Last week I wrote about seven Detroit Auto Show debuts to watch. The only one I got remotely wrong was the 2017 Chrysler Town & Country, but that was only because FCA pulled a fast one and changed that vehicle’s name to the Chrysler Pacifica.
Here are the five vehicles that made the biggest impact at the North American International Auto Show, which runs through Jan. 24 at Detroit’s Cobo Hall.
2017 Chrysler Pacifica
This seems like a dumb name, because the old Pacifica was a largely uninspired early crossover made from 2003 to 2007 before being put out of its misery. In spite of its name, the new Chrysler Pacifica is turning out to be one of the new vehicles with the most impact from the show.
Money magazine, for example, called it a game-changing vehicle. Auto journalists were practically falling over themselves to promote how cool it is.
Then again, we auto journalists are a rare breed, because given our druthers, we would all drive 8-speed manual-transmission station wagons with turbodiesel engines.
Buick Avista concept
Continuing the weird “Hot Tub Time Machine” vibe of the show was a Buick making a true impact. That would be the Avista concept – a 2+2 coupe that pushes the brand’s contemporary design ethos and rekindles its historic performance roots. Okay, the last part of that sentence was entirely written by Buick, but for once it’s not overheated hype.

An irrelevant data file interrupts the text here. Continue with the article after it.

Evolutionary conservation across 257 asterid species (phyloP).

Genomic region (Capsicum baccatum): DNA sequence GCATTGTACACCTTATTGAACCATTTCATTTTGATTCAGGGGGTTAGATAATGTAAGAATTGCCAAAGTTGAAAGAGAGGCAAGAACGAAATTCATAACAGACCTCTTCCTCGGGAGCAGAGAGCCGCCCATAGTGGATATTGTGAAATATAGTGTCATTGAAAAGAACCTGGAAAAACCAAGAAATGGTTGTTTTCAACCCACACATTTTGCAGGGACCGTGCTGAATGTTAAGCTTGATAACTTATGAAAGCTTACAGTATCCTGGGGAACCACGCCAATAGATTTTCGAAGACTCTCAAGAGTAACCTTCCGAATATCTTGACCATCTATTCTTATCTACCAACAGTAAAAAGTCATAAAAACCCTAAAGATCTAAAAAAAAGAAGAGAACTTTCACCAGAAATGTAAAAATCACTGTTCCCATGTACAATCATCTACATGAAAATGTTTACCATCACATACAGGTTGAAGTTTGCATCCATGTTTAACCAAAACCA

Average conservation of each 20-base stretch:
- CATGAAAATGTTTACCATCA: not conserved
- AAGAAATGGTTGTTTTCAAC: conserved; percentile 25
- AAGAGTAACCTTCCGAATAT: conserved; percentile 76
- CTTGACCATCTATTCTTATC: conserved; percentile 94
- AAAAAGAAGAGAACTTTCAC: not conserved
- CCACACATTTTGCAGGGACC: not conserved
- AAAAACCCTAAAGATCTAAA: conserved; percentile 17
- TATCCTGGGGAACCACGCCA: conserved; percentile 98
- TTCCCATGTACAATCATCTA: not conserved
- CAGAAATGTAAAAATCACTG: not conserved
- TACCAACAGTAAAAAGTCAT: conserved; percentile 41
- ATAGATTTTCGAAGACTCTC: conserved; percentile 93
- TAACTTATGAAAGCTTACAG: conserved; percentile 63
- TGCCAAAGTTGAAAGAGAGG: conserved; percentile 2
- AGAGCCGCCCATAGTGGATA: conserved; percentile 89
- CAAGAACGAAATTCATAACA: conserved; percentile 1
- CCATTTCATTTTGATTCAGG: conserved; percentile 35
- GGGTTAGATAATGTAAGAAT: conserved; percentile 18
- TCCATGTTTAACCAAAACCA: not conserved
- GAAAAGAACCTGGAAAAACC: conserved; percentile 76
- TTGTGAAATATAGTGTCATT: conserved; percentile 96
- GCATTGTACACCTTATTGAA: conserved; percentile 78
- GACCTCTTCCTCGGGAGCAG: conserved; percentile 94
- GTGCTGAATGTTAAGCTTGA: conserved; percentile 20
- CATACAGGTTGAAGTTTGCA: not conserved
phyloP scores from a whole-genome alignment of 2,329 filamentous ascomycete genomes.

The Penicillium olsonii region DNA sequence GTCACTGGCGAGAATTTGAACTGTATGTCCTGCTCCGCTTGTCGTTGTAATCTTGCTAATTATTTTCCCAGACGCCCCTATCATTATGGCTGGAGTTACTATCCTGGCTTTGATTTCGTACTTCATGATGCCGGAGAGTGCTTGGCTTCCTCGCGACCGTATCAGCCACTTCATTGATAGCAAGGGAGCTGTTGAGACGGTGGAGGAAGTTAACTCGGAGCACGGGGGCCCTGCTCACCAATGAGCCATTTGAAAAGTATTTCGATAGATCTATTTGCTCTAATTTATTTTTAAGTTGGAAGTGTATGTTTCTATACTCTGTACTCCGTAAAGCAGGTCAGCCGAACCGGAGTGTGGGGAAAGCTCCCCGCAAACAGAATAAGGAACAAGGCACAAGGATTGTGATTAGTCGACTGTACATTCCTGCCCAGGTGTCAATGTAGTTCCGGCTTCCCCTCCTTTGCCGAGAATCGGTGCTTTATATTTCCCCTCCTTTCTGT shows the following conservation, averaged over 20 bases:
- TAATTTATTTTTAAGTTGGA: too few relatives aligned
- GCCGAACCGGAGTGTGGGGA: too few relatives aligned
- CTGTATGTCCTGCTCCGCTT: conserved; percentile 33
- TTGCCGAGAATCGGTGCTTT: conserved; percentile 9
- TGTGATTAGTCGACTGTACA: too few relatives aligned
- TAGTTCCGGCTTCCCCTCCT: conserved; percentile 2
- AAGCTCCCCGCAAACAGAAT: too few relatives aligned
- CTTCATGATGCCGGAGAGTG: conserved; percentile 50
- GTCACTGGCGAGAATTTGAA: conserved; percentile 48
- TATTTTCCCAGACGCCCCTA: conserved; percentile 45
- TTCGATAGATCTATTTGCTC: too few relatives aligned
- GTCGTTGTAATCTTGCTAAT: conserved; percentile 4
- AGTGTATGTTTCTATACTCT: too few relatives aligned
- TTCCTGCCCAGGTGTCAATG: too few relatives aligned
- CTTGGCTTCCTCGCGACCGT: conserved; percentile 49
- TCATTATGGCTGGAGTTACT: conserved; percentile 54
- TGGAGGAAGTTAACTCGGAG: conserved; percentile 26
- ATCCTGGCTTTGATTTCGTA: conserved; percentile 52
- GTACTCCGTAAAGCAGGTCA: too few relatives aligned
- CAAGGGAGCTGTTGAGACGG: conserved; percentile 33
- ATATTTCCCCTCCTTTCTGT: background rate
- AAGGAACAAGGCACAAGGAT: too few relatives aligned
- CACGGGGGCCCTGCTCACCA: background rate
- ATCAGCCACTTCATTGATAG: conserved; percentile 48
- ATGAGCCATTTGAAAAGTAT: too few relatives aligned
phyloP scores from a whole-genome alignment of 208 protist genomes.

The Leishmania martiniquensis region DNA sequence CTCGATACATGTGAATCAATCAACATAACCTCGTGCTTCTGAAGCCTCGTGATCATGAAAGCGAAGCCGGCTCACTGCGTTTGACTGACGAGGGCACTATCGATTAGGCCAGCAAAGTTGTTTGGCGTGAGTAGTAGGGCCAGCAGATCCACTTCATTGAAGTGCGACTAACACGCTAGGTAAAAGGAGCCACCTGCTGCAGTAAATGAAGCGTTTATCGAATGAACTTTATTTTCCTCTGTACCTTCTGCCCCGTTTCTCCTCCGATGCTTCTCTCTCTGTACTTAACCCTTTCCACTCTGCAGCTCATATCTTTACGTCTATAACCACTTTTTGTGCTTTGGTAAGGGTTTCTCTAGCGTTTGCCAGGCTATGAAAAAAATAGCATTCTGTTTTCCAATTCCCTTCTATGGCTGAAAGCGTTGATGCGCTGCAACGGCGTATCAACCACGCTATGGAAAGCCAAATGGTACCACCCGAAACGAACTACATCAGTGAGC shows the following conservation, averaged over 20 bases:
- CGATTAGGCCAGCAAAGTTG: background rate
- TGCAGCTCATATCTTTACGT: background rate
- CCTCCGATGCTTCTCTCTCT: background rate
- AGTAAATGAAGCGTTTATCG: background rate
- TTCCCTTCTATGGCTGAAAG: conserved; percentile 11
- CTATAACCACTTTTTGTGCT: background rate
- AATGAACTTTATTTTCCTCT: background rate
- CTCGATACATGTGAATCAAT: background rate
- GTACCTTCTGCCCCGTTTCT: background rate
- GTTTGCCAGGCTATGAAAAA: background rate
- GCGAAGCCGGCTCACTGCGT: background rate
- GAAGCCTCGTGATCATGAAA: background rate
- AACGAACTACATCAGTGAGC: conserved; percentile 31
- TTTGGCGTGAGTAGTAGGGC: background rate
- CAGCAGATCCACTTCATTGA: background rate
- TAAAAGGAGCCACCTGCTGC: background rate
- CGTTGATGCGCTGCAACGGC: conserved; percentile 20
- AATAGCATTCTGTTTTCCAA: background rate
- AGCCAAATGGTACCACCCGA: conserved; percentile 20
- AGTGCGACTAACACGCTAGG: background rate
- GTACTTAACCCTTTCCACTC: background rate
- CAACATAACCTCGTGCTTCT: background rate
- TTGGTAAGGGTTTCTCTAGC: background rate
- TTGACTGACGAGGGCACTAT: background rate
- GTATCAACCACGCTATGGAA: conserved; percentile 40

The Avista, while a concept, managed to sneak in and catch journalists mostly unawares. That probably helped make its impact that much more powerful. Here’s hoping it actually hits production soon. It’s got a 400-horsepower twin-turbocharged V6 driving the rear wheels. Plus it has sporty proportions and an aggressive stance.
2017 Chevrolet Bolt
Okay, it was technically introduced at CES in Las Vegas, but the Chevrolet Bolt was still turning heads one week later in Detroit – with a couple of strikes against it. First is that gas is $2 a gallon, so no one gives a damn about electric vehicles right now. Second, the EV market is starting to get a little crowded, and demand isn’t increasing.
Yet the Bolt continued to be talked about for its 200-mile range from a relatively quick-charging battery pack. Plus it will be packed with cutting-edge tech, which keeps interest high.
2017 Lexus LC 500
The Lexus LC 500 proves Toyota’s luxury division can once again make stunning cars. Sure, this is going to be an absolute performance beast. Its all-aluminum, 32-valve V8 puts out 467 horsepower and 389 lb-ft of torque.
But this Lexus is snapping the heads of show-goers for its look. It incorporates so much of the LF-LC’s design ideology. There are no bad angles on this car. It could easily become what the Acura NSX was supposed to be, especially if Lexus creates an LC F version that tops 500 horsepower.
2017 Ford F-150 Raptor SuperCrew
I drove the previous-generation Ford F-150 Raptor across segments of the Baja 1000 last year. This vehicle can pretty much do anything – and now it’s roomier. Among the other enhancements, an all-new high-output 3.5-liter EcoBoost, all-new 10-speed transmission, and torque-on-demand transfer case make the new F-150 Raptor even more powerful, efficient, and easy to drive off-road.
Sure, when it comes to driving off-road, nobody cares about fuel efficiency. In the grand scheme, though, it’s good that OEMs do, because it boosts OEM’s corporate average fuel economy. And that lets us keep having toys like the F-150 Raptor.
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Editor’s note: New England car fans who can’t make it to Detroit might want to consider attending the New England International Auto Show.